On the Ending of John Green’s young adult novel “Paper Towns”

Some time ago I made a song/video about me not having the novel “Paper Towns”. It actually won me a copy of the book signed by its author John Green. That made me very happy! I started reading it last week. That was a mistake, because only a few pages into the story I was hooked. But I had to work. And to eat. And to sleep. Still, I finished it before the weekend and wanted to write couple of things about it ever since.

  1. The book is good! John Green writes for young adults, so technically I’m not a member of the target group. And I must say that his first two books (“Looking for Alaska” and “An Abundance of Katherines”) were very enjoyable, but not, like, a must-buy for each and everyone. But this time around, well, “Paper Towns” is still not a must-buy; but I totally recommend it to anyone looking for, well, a young adult novel that is original in its conception, excellent in its execution, and very enjoyable in its language. Here’s just a couple of (not necessarily representative) quotes to give you an idea:
    • Nothing is as boring as other people’s dreams. (p. 86)
    • Peeing is like a good book in that it is very, very hard to stop once you start. (p. 183)
    • As much as life can suck, it always beats the alternative. (p. 287)

    Anyway, let me reiterate: it’s a good book. Buy it. Read it.

  2. This part contains major spoilers, so read on at our own risk. I enjoyed reading the book and was sad to see it end. The last few pages managed to give the plot a satisfying conclusion. Almost. I was left wondering, how it actually ended. Do they get together? Or is the last scene more of an afterthought that’s to vanish as soon as the sun comes up again? Ultimately, I can live with this ambiguity. I can live with it, because I figured that I can’t relate to Q. I mean, he’s the narrator and I like him more than some other of the other characters. Still, when he finally finds Margo, he comes up with his idea about the vessel and about the future. And I find it not very convincing. Sure, a big lesson at the end wouldn’t have the suited the story. Neither would have an overly romantic happy ending. I just wanted to remark that I preferred the little chunks of wisdom throughout the book. The ending was quite charming, but it didn’t add anything to what I got out of the story. But then again, I’m not the target audience and I still recommend you read “Paper Towns”.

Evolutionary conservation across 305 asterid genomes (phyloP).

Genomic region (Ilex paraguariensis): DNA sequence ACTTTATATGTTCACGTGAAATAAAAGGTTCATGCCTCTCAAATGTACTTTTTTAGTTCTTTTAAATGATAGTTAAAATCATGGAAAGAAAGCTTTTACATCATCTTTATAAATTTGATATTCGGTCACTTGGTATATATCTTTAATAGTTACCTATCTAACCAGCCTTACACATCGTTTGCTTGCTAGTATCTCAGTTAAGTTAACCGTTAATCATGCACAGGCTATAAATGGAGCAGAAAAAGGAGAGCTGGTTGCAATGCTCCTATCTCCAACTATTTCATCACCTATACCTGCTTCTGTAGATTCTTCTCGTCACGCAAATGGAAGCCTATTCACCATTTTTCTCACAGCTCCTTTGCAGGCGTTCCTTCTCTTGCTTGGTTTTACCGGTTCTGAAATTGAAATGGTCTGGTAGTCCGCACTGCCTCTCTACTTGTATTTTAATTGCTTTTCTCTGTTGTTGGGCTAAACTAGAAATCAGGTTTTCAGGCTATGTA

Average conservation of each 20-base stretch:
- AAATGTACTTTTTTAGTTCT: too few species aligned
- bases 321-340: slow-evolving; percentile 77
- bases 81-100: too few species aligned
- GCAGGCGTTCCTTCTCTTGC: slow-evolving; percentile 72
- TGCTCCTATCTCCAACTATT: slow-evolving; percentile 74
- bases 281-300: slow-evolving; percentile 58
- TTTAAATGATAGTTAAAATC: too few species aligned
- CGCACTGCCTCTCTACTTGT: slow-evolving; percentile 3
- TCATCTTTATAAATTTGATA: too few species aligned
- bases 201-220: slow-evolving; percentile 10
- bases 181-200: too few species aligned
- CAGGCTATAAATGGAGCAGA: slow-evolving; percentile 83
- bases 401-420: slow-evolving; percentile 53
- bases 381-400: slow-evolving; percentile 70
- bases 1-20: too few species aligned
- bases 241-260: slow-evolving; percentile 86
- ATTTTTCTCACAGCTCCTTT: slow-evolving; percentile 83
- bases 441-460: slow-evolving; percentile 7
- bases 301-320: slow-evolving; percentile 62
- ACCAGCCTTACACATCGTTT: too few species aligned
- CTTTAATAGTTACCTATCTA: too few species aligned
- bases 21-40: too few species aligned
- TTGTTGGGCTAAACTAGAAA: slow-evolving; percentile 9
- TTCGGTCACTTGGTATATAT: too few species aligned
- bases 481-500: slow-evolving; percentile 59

Today’s music recommendation goes out to everybody who enjoys the mainstream kind of melodic punk rock. “The Days that Follow…” by Multiball (Vampster-Review) is a strong album that could totally be in the charts. The vocals are rather clean and melodic, the music itself rather powerful than catchy. It’s not the most original album; yet it sound rather fresh compared to many successful pop punk albums out there.